The Lord is Come

Published in The Calhoun Times Saturday, December 26th

Screenshot 2015-09-23 at 2.19.54 PM - EditedHow was your Christmas? I don’t know if you will get the paper on Friday or Saturday but I’m sure by now the stockings are empty and we’re all stuffed. Now we can look forward to gift return lines, a refrigerator full of leftovers and for some a long drive or flight home. Hopefully you will have a chance to relax before getting back into a routine and I sincerely hope as the holiday season wraps up you found it all worthwhile.

“Joy to the world, the Lord is come!” Joy to World was first published by Isaac Watts in 1719 and is based on Psalm 98. I would like to point out that the lyrics say the Lord is come and not the Lord has come. It’s true that the Lord has come. But our celebration of Christmas, particularly the observance of Advent, recognizes that Jesus came into the world, he is coming into our lives, and then he will come again as he promised. The Lord is come in much the same way that God told Moses “I Am.” Jesus has saved us, is saving us, and will save us.

The Lord has come. Christmas celebrates the birth of our Lord as a baby born in Bethlehem. That event had been prophesied by Isaiah and others and the Jews waited for it a long time. He submitted to the authority of his parents and grew up much like any other child. After his earthly ministry he ultimately hung on a cross and died, an event we will honor and celebrate in a few months on Easter Sunday. He didn’t stay dead, but he did ascend to heaven and is seated at the right hand of God the Father.

He is coming into our lives. Near the end of his life on earth, Jesus made a rather cryptic statement to his followers. He plainly told them more than once he was going away. But he encouraged them not to be afraid and in Matthew 28:20 said “I am with you always, even to the end of the world.” In Acts 1 a large crowd watched him ascend into the clouds and we are told in Heb. 1, Eph. 2 and other texts that he is in Heaven with the Father. How could he leave and be with them? Jesus explained he must go so that the Comforter could come. On the day of Pentecost in Acts 2 the Holy Spirit came. Believers become the holy temple of God when the Holy Spirit dwells within us. We sometimes say that Jesus lives in our hearts. Jesus is God, God is Jesus. God made a promise that God keeps. My advice is to not overthink it. We continue to invite Jesus into our lives as we are conformed in his image. The moment of salvation is the first step in a lifelong process.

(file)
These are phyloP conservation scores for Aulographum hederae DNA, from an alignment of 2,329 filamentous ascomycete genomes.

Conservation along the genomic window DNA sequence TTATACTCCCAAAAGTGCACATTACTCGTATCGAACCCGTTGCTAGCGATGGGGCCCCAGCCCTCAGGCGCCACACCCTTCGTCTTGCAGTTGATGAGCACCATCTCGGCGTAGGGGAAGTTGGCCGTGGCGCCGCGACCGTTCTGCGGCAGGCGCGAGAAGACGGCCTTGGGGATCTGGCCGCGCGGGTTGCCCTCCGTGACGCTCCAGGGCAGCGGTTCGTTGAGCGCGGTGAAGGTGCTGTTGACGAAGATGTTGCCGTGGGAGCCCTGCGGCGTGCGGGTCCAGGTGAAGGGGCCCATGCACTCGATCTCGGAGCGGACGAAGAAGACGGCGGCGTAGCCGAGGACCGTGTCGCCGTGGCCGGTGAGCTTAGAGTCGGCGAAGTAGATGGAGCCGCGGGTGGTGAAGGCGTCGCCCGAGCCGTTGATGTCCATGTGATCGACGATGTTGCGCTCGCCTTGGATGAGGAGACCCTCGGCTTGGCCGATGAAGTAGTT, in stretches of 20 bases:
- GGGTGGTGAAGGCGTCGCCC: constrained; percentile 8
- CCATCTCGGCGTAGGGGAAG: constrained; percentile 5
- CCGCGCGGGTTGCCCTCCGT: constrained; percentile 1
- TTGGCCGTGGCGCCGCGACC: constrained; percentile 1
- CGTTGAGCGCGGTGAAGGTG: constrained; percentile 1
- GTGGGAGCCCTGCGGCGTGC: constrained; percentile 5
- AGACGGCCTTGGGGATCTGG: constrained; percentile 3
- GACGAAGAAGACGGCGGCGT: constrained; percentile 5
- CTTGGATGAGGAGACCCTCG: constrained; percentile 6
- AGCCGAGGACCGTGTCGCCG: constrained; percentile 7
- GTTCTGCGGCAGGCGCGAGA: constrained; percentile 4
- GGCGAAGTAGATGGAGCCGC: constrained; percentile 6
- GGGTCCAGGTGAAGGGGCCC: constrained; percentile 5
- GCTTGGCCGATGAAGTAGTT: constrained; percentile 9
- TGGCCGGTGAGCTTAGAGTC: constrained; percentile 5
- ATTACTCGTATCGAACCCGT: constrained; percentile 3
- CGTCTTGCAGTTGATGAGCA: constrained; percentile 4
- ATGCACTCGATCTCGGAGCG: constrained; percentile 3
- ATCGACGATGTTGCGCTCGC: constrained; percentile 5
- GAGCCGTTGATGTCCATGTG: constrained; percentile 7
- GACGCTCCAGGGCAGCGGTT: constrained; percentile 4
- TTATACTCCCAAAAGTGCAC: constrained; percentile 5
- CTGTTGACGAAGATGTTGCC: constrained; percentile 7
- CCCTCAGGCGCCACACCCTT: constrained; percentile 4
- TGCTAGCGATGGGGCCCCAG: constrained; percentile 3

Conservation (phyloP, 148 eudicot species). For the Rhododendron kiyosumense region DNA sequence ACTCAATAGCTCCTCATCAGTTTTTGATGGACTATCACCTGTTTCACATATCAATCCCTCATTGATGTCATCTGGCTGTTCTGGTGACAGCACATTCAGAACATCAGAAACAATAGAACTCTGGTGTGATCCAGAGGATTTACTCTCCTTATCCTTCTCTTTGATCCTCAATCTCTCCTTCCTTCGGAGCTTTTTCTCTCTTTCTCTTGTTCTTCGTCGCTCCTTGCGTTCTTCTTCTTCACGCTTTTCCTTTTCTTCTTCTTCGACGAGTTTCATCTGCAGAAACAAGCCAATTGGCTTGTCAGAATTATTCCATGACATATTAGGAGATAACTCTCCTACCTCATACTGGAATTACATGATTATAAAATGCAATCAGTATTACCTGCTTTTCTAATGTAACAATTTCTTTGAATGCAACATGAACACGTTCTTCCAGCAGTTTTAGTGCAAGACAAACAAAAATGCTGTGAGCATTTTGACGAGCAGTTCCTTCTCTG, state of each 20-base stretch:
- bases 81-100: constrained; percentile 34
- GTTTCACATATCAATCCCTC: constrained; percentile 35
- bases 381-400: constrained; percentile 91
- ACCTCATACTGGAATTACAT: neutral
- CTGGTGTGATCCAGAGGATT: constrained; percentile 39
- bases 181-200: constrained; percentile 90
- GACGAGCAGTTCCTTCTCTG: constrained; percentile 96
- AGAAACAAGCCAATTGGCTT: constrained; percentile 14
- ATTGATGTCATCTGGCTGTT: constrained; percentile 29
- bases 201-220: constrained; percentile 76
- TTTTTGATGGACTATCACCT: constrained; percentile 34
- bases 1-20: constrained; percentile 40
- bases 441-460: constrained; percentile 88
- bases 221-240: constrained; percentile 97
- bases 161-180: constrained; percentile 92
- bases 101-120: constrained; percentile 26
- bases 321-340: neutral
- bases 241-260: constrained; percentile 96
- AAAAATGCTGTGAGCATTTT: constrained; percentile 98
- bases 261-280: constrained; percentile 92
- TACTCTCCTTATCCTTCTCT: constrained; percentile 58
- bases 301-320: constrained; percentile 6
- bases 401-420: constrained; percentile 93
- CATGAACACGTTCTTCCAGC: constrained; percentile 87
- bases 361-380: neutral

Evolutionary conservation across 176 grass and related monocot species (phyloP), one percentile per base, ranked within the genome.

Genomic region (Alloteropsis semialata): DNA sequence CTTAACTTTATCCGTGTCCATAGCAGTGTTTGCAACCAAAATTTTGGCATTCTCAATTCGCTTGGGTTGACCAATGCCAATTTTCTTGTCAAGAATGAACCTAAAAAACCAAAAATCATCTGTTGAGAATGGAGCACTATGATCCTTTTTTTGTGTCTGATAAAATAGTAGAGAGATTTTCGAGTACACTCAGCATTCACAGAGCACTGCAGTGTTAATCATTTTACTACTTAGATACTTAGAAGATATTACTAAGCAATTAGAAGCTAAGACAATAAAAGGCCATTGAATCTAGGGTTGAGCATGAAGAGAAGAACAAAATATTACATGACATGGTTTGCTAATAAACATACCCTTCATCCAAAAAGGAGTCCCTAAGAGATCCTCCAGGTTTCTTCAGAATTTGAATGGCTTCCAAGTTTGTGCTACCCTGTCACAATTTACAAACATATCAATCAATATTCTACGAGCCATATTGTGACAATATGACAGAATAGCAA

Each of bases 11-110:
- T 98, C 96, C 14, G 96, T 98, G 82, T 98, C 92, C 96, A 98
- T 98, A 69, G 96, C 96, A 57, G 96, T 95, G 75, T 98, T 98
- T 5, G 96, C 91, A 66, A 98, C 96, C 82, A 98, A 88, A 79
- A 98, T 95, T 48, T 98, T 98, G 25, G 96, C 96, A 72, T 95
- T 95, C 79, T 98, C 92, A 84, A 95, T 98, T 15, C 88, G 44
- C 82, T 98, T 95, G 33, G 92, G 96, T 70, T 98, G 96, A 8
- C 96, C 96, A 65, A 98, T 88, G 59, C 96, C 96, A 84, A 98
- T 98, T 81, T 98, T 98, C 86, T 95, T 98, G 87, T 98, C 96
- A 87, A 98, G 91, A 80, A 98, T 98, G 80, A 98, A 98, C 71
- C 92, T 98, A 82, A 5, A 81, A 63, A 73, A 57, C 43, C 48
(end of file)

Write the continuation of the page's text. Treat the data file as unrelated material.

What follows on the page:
The Lord is coming back. One reason to study the Old Testament prophecies fulfilled by the birth, ministry, death and resurrection of Jesus in the New Testament is to remind ourselves that he always keeps his promises. Because he is always faithful, we can believe that Jesus will return like he said. “I go to prepare a place for you. If I go I will come again and will take you to myself, that where I am you may be also.” After his ascension the angels asked everyone why they stood there staring into the sky. “This Jesus, who was taken up from you into heaven, will come in the same way as you saw him go into heaven.” God is not slack concerning his promises, and is not a man that he should lie.

Jesus came, he is coming, and he will come again. As we share the gospel the Holy Spirit continues working to draw people to Jesus. He continues to come into the hearts and lives of his people. As we box up the tree and decorations, and put away the nativity scene figures, let us be careful to not put Jesus away with them. The days after Christmas can seem like a let down. But the birth of Jesus is only the beginning. During the incarnation God drew near humanity as never before. As the new year begins try to hold on to that thought. The Lord is come.

About Clark Bunch

Clark Bunch is the pastor of Unity Baptist Church and author of God is Near. He and his wife Teresa have one child. In his spare time he enjoys blogging, playing guitar and riding his motorcycle. And coffee, he'd be nowhere without coffee.
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